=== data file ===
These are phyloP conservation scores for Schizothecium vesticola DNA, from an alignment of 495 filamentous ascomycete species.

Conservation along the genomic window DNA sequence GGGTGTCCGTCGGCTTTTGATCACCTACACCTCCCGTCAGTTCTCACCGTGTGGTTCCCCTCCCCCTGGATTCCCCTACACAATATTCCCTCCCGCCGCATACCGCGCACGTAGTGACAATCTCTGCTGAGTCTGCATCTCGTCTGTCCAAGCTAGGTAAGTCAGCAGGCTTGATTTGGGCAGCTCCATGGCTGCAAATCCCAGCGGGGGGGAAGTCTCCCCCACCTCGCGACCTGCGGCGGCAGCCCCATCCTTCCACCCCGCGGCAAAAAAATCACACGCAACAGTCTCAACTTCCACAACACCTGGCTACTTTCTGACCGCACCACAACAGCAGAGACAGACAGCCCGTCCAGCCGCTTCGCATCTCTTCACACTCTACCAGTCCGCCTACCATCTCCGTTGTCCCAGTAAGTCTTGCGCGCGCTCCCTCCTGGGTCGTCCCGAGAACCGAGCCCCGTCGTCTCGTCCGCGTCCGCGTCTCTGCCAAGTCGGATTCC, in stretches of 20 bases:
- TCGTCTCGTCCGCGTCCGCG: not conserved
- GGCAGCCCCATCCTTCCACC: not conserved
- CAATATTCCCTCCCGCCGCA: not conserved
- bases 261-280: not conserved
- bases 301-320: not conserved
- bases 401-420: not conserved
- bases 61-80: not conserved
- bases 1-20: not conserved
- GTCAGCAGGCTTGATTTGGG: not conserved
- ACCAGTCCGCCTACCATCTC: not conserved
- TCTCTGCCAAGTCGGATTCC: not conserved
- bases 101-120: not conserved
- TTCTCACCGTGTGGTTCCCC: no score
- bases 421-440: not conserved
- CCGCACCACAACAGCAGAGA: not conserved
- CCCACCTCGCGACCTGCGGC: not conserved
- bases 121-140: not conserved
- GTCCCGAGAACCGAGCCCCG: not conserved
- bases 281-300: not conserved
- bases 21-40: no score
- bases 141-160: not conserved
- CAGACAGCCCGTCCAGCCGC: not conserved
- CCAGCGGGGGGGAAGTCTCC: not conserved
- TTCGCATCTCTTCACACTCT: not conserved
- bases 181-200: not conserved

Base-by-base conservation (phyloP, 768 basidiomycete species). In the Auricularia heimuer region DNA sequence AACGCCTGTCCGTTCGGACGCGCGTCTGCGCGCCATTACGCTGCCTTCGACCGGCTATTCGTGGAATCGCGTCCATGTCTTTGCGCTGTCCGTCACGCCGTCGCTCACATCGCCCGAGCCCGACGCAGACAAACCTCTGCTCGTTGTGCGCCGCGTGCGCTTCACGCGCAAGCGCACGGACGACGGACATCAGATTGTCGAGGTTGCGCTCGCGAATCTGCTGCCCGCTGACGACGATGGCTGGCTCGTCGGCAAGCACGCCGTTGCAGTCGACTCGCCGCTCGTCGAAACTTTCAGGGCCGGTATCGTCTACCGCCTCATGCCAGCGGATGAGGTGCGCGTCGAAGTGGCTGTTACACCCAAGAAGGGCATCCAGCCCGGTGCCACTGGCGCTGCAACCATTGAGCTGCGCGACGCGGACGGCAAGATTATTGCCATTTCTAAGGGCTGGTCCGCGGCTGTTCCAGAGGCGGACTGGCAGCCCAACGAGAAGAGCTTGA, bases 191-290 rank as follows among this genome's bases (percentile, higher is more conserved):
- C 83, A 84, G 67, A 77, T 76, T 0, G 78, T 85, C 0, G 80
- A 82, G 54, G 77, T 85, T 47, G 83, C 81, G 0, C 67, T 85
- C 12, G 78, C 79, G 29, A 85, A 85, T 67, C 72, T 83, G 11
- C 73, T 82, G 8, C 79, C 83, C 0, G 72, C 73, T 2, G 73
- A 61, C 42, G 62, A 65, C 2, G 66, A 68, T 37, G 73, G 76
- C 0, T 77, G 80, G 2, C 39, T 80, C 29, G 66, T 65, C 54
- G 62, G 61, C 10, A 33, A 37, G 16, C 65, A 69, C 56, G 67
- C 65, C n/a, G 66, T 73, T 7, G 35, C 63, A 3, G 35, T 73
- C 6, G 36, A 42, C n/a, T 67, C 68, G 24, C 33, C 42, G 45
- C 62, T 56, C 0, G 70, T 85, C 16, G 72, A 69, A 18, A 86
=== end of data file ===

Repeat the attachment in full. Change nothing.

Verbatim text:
These are phyloP conservation scores for Schizothecium vesticola DNA, from an alignment of 495 filamentous ascomycete species.

Conservation along the genomic window DNA sequence GGGTGTCCGTCGGCTTTTGATCACCTACACCTCCCGTCAGTTCTCACCGTGTGGTTCCCCTCCCCCTGGATTCCCCTACACAATATTCCCTCCCGCCGCATACCGCGCACGTAGTGACAATCTCTGCTGAGTCTGCATCTCGTCTGTCCAAGCTAGGTAAGTCAGCAGGCTTGATTTGGGCAGCTCCATGGCTGCAAATCCCAGCGGGGGGGAAGTCTCCCCCACCTCGCGACCTGCGGCGGCAGCCCCATCCTTCCACCCCGCGGCAAAAAAATCACACGCAACAGTCTCAACTTCCACAACACCTGGCTACTTTCTGACCGCACCACAACAGCAGAGACAGACAGCCCGTCCAGCCGCTTCGCATCTCTTCACACTCTACCAGTCCGCCTACCATCTCCGTTGTCCCAGTAAGTCTTGCGCGCGCTCCCTCCTGGGTCGTCCCGAGAACCGAGCCCCGTCGTCTCGTCCGCGTCCGCGTCTCTGCCAAGTCGGATTCC, in stretches of 20 bases:
- TCGTCTCGTCCGCGTCCGCG: not conserved
- GGCAGCCCCATCCTTCCACC: not conserved
- CAATATTCCCTCCCGCCGCA: not conserved
- bases 261-280: not conserved
- bases 301-320: not conserved
- bases 401-420: not conserved
- bases 61-80: not conserved
- bases 1-20: not conserved
- GTCAGCAGGCTTGATTTGGG: not conserved
- ACCAGTCCGCCTACCATCTC: not conserved
- TCTCTGCCAAGTCGGATTCC: not conserved
- bases 101-120: not conserved
- TTCTCACCGTGTGGTTCCCC: no score
- bases 421-440: not conserved
- CCGCACCACAACAGCAGAGA: not conserved
- CCCACCTCGCGACCTGCGGC: not conserved
- bases 121-140: not conserved
- GTCCCGAGAACCGAGCCCCG: not conserved
- bases 281-300: not conserved
- bases 21-40: no score
- bases 141-160: not conserved
- CAGACAGCCCGTCCAGCCGC: not conserved
- CCAGCGGGGGGGAAGTCTCC: not conserved
- TTCGCATCTCTTCACACTCT: not conserved
- bases 181-200: not conserved

Base-by-base conservation (phyloP, 768 basidiomycete species). In the Auricularia heimuer region DNA sequence AACGCCTGTCCGTTCGGACGCGCGTCTGCGCGCCATTACGCTGCCTTCGACCGGCTATTCGTGGAATCGCGTCCATGTCTTTGCGCTGTCCGTCACGCCGTCGCTCACATCGCCCGAGCCCGACGCAGACAAACCTCTGCTCGTTGTGCGCCGCGTGCGCTTCACGCGCAAGCGCACGGACGACGGACATCAGATTGTCGAGGTTGCGCTCGCGAATCTGCTGCCCGCTGACGACGATGGCTGGCTCGTCGGCAAGCACGCCGTTGCAGTCGACTCGCCGCTCGTCGAAACTTTCAGGGCCGGTATCGTCTACCGCCTCATGCCAGCGGATGAGGTGCGCGTCGAAGTGGCTGTTACACCCAAGAAGGGCATCCAGCCCGGTGCCACTGGCGCTGCAACCATTGAGCTGCGCGACGCGGACGGCAAGATTATTGCCATTTCTAAGGGCTGGTCCGCGGCTGTTCCAGAGGCGGACTGGCAGCCCAACGAGAAGAGCTTGA, bases 191-290 rank as follows among this genome's bases (percentile, higher is more conserved):
- C 83, A 84, G 67, A 77, T 76, T 0, G 78, T 85, C 0, G 80
- A 82, G 54, G 77, T 85, T 47, G 83, C 81, G 0, C 67, T 85
- C 12, G 78, C 79, G 29, A 85, A 85, T 67, C 72, T 83, G 11
- C 73, T 82, G 8, C 79, C 83, C 0, G 72, C 73, T 2, G 73
- A 61, C 42, G 62, A 65, C 2, G 66, A 68, T 37, G 73, G 76
- C 0, T 77, G 80, G 2, C 39, T 80, C 29, G 66, T 65, C 54
- G 62, G 61, C 10, A 33, A 37, G 16, C 65, A 69, C 56, G 67
- C 65, C n/a, G 66, T 73, T 7, G 35, C 63, A 3, G 35, T 73
- C 6, G 36, A 42, C n/a, T 67, C 68, G 24, C 33, C 42, G 45
- C 62, T 56, C 0, G 70, T 85, C 16, G 72, A 69, A 18, A 86